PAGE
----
But, I feel that my leasing experience has been pretty positive. Here’s what I got:
    2012 Mazda 3 – minimal options.
    I get 15,000 miles per year.
    I didn’t pay a single penny the day I drove off the lot (or for the next 30 days).
    My monthly payments are $215.

    I don’t plan on keeping the car at the end for the 42-month term, but if I do, the buy-out will be $9000 and good luck finding a 4-year old Mazda 3 with 60,000 miles on it for under that price.

  11. Hi David excellent article.
    Till Now I did not have any car. Now since few days I am thinking to have one. I have 3 option. used car, new card or lease. my friend suggested me to lease a car as you will have new car every 3 years and low monthly payments. I told him that I have one option to buy used cat 70K miles and 2006 Honda Civic EX in 8000 dollars. He told me that in most case you can drive 120K miles on any good car after that you will have lot of problems and eventually you need to sell that car or junk it. If you drive 10000 mile every year you will end up using 50000 miles in 5 years then after you have to sell or junk that car. now In lease, i will be having $100/month Honda CIVIC 2012 model. Finally I am agree to lease it.

    Now I have some questions!!!!

    1.I am not sure that after 2 year where will be my job. My job is safe in NY but lets see I get good salary and I need to move in other state what will be the situation if I lease the car?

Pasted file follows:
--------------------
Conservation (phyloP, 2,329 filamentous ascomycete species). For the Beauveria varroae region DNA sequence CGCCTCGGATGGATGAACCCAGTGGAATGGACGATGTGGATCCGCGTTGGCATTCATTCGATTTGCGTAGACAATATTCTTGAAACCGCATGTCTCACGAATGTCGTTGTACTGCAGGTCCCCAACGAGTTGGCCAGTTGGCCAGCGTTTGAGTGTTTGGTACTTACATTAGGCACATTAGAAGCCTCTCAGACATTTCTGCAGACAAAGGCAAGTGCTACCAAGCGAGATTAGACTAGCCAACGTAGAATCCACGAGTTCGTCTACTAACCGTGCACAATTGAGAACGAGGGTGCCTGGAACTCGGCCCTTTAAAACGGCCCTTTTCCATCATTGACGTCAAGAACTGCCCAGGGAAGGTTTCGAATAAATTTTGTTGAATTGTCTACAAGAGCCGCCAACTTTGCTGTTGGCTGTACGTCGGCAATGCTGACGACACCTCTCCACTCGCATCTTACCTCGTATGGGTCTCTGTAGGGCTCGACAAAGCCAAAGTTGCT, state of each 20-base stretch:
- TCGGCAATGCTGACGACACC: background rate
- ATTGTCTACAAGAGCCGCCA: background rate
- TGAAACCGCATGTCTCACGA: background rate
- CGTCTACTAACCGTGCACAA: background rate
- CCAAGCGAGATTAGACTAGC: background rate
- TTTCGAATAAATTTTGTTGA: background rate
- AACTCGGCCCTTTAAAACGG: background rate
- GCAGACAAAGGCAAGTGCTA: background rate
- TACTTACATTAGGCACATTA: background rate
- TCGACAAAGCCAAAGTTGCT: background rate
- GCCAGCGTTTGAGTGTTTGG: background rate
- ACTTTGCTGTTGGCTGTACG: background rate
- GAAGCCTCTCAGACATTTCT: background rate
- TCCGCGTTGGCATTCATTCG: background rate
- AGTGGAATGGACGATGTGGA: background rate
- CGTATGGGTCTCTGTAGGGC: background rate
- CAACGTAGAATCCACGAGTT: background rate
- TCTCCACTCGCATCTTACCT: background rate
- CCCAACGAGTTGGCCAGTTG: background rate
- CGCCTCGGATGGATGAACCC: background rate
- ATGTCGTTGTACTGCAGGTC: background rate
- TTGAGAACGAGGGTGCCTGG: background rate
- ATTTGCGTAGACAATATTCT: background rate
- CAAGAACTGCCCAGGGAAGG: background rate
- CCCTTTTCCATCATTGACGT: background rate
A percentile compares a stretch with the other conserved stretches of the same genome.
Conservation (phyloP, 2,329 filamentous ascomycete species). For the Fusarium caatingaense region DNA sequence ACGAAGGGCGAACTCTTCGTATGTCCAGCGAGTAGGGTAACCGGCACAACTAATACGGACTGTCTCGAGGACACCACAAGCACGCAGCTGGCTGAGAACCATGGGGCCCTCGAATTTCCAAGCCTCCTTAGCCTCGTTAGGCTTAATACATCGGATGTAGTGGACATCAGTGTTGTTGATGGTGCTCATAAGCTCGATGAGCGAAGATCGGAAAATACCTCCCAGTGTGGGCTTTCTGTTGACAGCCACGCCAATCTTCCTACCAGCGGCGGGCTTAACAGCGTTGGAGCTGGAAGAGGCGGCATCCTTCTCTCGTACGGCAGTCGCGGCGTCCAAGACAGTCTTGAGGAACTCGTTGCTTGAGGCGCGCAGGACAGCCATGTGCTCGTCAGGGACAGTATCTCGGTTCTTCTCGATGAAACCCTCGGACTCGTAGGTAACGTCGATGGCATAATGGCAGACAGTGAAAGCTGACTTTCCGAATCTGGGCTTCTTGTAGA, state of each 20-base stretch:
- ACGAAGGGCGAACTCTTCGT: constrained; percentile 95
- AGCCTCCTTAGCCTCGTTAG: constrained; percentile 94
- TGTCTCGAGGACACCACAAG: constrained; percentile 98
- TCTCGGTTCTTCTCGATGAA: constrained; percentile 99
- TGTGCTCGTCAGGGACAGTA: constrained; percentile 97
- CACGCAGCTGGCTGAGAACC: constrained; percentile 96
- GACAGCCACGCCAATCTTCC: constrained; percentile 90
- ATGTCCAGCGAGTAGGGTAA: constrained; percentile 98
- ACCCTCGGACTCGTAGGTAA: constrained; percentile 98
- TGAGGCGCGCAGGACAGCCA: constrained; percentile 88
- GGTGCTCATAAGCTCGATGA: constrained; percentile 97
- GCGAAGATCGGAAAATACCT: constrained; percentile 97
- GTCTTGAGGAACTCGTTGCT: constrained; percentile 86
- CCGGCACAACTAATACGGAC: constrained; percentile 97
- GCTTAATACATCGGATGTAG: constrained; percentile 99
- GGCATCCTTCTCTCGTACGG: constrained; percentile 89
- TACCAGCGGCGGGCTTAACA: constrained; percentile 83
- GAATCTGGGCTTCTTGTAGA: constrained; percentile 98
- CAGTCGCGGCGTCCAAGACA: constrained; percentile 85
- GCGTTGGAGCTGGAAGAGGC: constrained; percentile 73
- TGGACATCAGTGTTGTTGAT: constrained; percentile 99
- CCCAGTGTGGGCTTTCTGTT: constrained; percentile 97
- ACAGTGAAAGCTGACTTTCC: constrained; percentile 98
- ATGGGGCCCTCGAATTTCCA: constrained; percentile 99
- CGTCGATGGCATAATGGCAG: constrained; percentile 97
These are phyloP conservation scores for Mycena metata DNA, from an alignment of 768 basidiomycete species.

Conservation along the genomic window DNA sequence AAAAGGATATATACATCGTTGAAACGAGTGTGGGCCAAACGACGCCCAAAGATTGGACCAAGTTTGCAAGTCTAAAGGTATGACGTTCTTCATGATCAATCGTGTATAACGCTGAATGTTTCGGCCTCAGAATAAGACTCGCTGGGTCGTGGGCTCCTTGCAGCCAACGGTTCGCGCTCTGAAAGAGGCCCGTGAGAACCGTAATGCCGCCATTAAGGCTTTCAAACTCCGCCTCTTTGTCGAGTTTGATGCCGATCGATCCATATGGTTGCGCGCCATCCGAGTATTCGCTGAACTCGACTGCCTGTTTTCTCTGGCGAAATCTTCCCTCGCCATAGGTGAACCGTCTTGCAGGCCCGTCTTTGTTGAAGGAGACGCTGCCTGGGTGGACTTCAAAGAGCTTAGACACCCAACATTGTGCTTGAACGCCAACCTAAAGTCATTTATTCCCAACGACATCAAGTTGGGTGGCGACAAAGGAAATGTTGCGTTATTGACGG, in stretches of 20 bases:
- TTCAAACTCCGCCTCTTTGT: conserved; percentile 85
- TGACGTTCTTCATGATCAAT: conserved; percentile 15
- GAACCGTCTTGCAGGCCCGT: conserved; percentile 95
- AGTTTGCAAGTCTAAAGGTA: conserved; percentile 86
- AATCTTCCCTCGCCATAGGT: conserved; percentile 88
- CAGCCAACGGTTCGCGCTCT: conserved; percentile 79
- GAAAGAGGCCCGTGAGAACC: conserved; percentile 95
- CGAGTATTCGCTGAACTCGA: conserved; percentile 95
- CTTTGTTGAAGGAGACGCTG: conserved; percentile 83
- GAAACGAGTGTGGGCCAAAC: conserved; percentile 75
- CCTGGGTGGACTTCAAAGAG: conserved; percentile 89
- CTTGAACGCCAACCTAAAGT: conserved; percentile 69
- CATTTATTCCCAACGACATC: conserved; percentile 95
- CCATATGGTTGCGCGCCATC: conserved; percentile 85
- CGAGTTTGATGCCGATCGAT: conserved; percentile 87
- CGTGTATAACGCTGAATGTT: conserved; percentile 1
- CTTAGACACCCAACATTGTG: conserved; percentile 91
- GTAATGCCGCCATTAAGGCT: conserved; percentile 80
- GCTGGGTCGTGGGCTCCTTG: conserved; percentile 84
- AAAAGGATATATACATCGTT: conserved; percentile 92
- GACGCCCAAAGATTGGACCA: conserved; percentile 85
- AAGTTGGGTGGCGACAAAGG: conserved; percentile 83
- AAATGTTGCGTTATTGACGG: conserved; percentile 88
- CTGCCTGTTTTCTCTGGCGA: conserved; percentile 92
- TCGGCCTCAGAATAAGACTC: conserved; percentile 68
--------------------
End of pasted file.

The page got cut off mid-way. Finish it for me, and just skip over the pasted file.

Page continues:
2. On lease, Dealer will give me 12000 miles per year, actually I don’t use car much, I think I will use 5000 miles a year. in this case what is the best thing- lease the car or buy a car?( I guess Buying is good deal)
    3.My friend suggested me that after 5-6 years if you want to sell any car you will loose 50% of original price but If i used less mile then i can get more resell value right?

    What do you think on these questions?

    It will be helpfull to me to decide if you reply ASAP.

    Thank

    Jignesh

    • David Weliver says:

      If there is any change you will be between jobs and/or will have trouble making a lease payment in the next 3 years, I would NOT lease. Given your situation, if I were you I’d go with the used Civic…seems like a good pick. Good luck.

  12. We just leased a Nissan Leaf because the payments are equal to our monthly gas bill+$36 and it was only $300 down after tax rebates We kept my husband’s paid-for ’97 Subaru as back-up so we still have a paid for car when the lease runs out yet get to drive a new car for 39 months without worrying about maintenance. We needed the fixed, known costs especially with the purchase of our new home next year. We see no cons to this. Are we missing something?